Diana’s cold start process is vastly different from Jeanne’s, which gave her to think it would be interesting (and perhaps helpful) if all the Eight Ladies shared how we get going when the words just won’t come. So, starting today, for the next week, we’ll share the processes we use when we need to get writing. (No writer’s block for us!) Continue reading
As some of you may know, I’ve been on a hiatus for the last two years working as the PTA president for my kids’ school (Pro Writing Tip: If you want to make progress on your book, don’t volunteer for the prez position…or any other board position, for that matter). I’m grateful that I had a hand in getting their school up and running (it was just opening at the time), but now I’m learning to say “No.” A very valuable word if you want to make forward progress on any personal endeavor.
I will say that the hiatus from writing has allowed me to see my book, when I finally came back to it this fall, in a whole new light, and some advice from an editor I met on a writing cruise in October lent even more clarity…in particular to who my book was about, and indeed who and what the whole planned three-book series is about.
Background: My historical series had always intended to be about Continue reading
2018 has gotten off to a busy start at the day job with priority projects, a packed travel schedule, and lots and lots of deadlines. Fortunately this week is ending on a slightly quiet note, so I’ll finally have a little time for myself and, more importantly, for some writing.
Hopefully you have had a little time for yourself and your writing this week too, whether it’s a few stolen moments or a luxurious block of time.
For those of you working away on a story (whether a first draft or a polished version on its way to publication), we’d love to hear a bit – whether it’s a scene, a paragraph, or even a phrase that you are especially pleased with.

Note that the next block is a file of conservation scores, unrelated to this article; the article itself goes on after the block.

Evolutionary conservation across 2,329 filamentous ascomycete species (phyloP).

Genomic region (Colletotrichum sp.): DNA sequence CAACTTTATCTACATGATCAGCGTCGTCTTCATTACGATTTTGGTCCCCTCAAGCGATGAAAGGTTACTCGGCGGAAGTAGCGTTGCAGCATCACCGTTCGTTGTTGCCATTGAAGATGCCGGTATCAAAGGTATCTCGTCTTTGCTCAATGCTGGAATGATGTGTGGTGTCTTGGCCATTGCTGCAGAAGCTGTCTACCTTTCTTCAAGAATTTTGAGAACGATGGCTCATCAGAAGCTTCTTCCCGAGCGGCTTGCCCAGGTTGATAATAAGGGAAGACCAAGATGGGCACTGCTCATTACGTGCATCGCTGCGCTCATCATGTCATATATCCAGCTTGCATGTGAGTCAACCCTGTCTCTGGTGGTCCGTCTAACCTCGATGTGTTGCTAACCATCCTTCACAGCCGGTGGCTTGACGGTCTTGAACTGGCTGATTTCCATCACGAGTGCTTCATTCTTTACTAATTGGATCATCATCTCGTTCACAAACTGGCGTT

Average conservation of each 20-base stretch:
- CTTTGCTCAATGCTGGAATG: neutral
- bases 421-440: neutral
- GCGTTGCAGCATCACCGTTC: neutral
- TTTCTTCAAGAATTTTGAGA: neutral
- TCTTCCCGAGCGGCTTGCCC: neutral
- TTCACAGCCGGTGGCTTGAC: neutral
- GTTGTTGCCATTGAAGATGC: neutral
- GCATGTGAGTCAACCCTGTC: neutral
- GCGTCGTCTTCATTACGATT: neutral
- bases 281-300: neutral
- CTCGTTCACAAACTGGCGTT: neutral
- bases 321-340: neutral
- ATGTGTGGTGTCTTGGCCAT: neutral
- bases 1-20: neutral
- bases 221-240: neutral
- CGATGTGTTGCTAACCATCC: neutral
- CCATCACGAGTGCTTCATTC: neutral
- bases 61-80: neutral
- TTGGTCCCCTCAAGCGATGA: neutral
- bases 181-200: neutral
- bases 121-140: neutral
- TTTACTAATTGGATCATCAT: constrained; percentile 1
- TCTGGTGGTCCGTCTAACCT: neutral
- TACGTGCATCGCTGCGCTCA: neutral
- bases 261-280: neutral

For those without a story in progress, or those who just want to work on something new, feel free to give our weekly writing prompt a try. This week we’ve got a starting sentence and some random words to work with.
Ready? Continue reading
Cue the trumpets, toss the confetti, and raise your glass, it’s time to celebrate the rapidly approaching end of NaNo.
About an hour ago I typed my two favorite words – “The End” – and uploaded my final word count and manuscript for validation. As a NaNo “winner”, I have the lovely graphic you see over to the left and a 50,007 word manuscript that can best be described as “a big hot mess.”
My NaNo got off to a slow start this year (I may have slept through a few writing sessions), and there have been a few days with less than stellar word counts, but being off work last week gave me a chance to really focus on writing and get a large number of words on the page that can probably best be described as “quantity” rather than “quality.” There are most certainly plot holes you could drive a truck through, and it’s littered with notes like “something needs to happen here,” but the draft is done.
Once the excitement of finishing the draft cools, it’s time to think about what to do next. Continue reading